We groan at the damage done by the secular entertainment culture and the scientific establishment’s commitment to a reductionist, materialist worldview and might think, Oh Lord, we NEED champions. Why would you allow these men to be taken out? They are followers of Christ…do they really need to go deeper with you through the pain of these ordeals when they could have had SO MUCH MORE IMPACT?


I can only conclude that while I am deeply concerned about the impact of the gospel on our culture (read other people's lives) and being a voice of redemption, God cares so much more for the triumph of the gospel in my own life. He cares far more about my worship than my impact. Not because he needs it. But because I do. So many dreams have died because of my rheumatoid arthritis. But God has given me so much more of himself, so much more joy and Lifethe "true riches."


Phil Vischer still writes for VeggieTales and is the voice for many of the leading characters. He is also at work on a ripping new project, Jelly Telly. Phillip Johnson still networks and mentors others in the continuing work of the Intelligent Design movement. And they are both grateful for God’s radical pursuit of their hearts. I am too.

Lael writes and speaks about faith and culture and how God renews our vision and desire for Him and his Kingdom. She earned a master's degree (MAT) in the history of ideas from the University of Texas at Dallas, and has taught Western culture and apologetics at secular and Christian schools and colleges. Her long-term experience with rheumatoid arthritis and being a pastor’s wife has deepened her desire to minister to the whole person—mind, heart, soul and spirit. Lael has co-hosted a talk radio program, The Things That Matter Most, on secular stations in Houston and Dallas about what we believe and why we believe it with guests as diverse as Dr. Deepak Chopra, atheist Sam Harris and VeggieTales creator Phil Vischer. (Programs are archived on the website.) Lael has authored four books, including a March 2011 soft paper edition of A Faith and Culture Devotional (now titled Faith and Culture: A Guide to a Culture Shaped by Faith), Godsight, and Worldproofing Your Kids. Lael’s writing has also been featured in Focus on the Family and World magazines, and she has appeared on many national radio and television programs. Lael and her husband, Jack, now make their home in South Carolina.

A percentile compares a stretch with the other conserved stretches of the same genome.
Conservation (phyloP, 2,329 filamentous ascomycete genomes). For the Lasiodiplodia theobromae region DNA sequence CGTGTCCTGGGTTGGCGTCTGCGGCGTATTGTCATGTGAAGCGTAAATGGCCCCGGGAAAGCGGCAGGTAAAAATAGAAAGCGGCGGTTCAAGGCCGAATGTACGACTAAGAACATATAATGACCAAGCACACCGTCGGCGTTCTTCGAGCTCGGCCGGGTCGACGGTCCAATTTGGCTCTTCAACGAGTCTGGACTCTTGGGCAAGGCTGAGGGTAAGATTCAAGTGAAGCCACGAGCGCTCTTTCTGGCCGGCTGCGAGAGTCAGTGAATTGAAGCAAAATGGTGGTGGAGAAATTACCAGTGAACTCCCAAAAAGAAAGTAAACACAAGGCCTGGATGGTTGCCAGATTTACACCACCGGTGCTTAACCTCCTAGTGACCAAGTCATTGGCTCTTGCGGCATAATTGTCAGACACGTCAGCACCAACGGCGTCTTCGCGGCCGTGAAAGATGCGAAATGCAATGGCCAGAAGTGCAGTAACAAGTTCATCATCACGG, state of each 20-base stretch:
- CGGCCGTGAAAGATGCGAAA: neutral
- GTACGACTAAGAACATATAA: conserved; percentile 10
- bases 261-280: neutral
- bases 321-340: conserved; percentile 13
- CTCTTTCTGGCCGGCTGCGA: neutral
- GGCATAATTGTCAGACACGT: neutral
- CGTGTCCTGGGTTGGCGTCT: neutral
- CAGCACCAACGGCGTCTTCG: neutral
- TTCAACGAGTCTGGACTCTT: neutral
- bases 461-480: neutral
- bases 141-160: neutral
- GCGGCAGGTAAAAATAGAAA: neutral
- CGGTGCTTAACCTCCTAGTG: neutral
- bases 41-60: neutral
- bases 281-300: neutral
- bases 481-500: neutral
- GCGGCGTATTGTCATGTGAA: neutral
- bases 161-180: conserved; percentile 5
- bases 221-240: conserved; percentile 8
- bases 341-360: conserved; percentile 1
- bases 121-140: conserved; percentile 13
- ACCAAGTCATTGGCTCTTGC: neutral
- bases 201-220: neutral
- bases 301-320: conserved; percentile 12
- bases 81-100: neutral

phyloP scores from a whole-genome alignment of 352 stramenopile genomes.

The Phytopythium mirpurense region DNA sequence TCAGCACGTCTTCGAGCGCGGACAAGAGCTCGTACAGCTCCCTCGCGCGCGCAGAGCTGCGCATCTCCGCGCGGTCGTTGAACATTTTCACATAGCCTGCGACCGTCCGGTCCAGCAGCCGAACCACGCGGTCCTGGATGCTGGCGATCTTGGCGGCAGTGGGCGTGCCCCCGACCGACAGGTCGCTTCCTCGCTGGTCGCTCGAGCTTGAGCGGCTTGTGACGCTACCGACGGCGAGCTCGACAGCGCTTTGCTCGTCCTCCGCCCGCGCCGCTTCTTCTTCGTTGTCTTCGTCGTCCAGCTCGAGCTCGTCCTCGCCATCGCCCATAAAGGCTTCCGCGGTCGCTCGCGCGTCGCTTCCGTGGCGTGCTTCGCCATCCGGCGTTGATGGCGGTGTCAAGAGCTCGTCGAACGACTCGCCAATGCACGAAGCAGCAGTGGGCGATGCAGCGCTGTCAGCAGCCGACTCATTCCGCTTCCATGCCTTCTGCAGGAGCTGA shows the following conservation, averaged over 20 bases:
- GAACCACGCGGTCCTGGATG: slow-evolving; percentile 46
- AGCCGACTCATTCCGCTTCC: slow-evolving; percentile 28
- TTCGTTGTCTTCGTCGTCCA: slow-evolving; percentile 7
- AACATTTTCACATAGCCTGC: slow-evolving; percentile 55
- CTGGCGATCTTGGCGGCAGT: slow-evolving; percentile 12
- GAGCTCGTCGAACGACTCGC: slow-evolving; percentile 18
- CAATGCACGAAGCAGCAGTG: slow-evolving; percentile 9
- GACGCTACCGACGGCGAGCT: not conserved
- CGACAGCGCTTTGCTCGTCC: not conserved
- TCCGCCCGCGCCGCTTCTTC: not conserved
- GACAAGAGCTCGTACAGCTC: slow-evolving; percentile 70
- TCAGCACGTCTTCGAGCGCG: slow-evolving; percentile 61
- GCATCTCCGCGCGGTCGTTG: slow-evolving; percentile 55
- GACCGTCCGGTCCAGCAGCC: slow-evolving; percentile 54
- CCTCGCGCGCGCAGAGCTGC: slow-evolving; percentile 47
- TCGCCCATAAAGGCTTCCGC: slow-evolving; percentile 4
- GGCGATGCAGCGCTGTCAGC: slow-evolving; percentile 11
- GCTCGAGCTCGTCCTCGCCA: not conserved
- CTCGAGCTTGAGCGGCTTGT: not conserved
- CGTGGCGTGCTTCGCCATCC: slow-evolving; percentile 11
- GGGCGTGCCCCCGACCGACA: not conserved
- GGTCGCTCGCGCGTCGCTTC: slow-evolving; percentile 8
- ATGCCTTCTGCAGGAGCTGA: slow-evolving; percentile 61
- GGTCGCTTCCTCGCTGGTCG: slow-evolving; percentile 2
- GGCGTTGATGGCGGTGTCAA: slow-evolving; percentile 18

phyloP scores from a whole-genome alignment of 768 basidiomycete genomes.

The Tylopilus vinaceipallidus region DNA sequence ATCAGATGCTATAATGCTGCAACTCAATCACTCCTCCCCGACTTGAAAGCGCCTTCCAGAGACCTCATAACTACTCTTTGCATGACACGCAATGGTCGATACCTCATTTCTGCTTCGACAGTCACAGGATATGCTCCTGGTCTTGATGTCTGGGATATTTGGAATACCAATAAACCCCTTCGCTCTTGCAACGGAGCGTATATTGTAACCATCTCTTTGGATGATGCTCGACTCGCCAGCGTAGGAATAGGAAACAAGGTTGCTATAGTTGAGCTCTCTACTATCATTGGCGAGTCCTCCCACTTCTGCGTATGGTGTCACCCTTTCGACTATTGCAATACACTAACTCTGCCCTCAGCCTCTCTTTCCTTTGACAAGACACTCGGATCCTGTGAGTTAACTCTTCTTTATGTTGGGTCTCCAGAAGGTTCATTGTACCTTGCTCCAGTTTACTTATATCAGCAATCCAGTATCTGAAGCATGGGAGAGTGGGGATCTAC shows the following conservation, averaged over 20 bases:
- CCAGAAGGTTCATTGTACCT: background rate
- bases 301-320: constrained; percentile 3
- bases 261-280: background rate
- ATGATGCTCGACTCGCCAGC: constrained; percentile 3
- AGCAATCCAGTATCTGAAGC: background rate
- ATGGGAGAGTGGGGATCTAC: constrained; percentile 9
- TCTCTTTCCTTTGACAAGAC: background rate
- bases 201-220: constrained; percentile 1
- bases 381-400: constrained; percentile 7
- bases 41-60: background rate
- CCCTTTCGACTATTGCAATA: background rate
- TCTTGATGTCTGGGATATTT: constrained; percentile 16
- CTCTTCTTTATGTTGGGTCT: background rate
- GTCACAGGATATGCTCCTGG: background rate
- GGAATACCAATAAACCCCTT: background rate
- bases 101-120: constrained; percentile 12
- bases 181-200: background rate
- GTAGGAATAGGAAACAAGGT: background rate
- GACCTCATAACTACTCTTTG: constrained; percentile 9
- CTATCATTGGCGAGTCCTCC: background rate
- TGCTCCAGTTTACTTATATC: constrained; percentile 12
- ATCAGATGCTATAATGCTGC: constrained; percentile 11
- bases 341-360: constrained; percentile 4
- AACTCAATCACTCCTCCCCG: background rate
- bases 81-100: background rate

• Kathy Collard Miller

    heart is of utmost importance
    thank you, Lael, for this very important truth. The heart! The heart! it’s all about the heart! You have always been an example to me of seeking God at a heart level. Thank you!

  • Sue Bohlin

    Worship vs. impact

    What wonderful insight, Lael, earned the hard way through suffering!

    It made me think of an Oswald Chambers passage that Ray always quotes from in his "Campus Christianity" lecture:

    Notice God’s unutterable waste of saints, according to the judgment of
    the world. God plants His saints in the most useless places. We say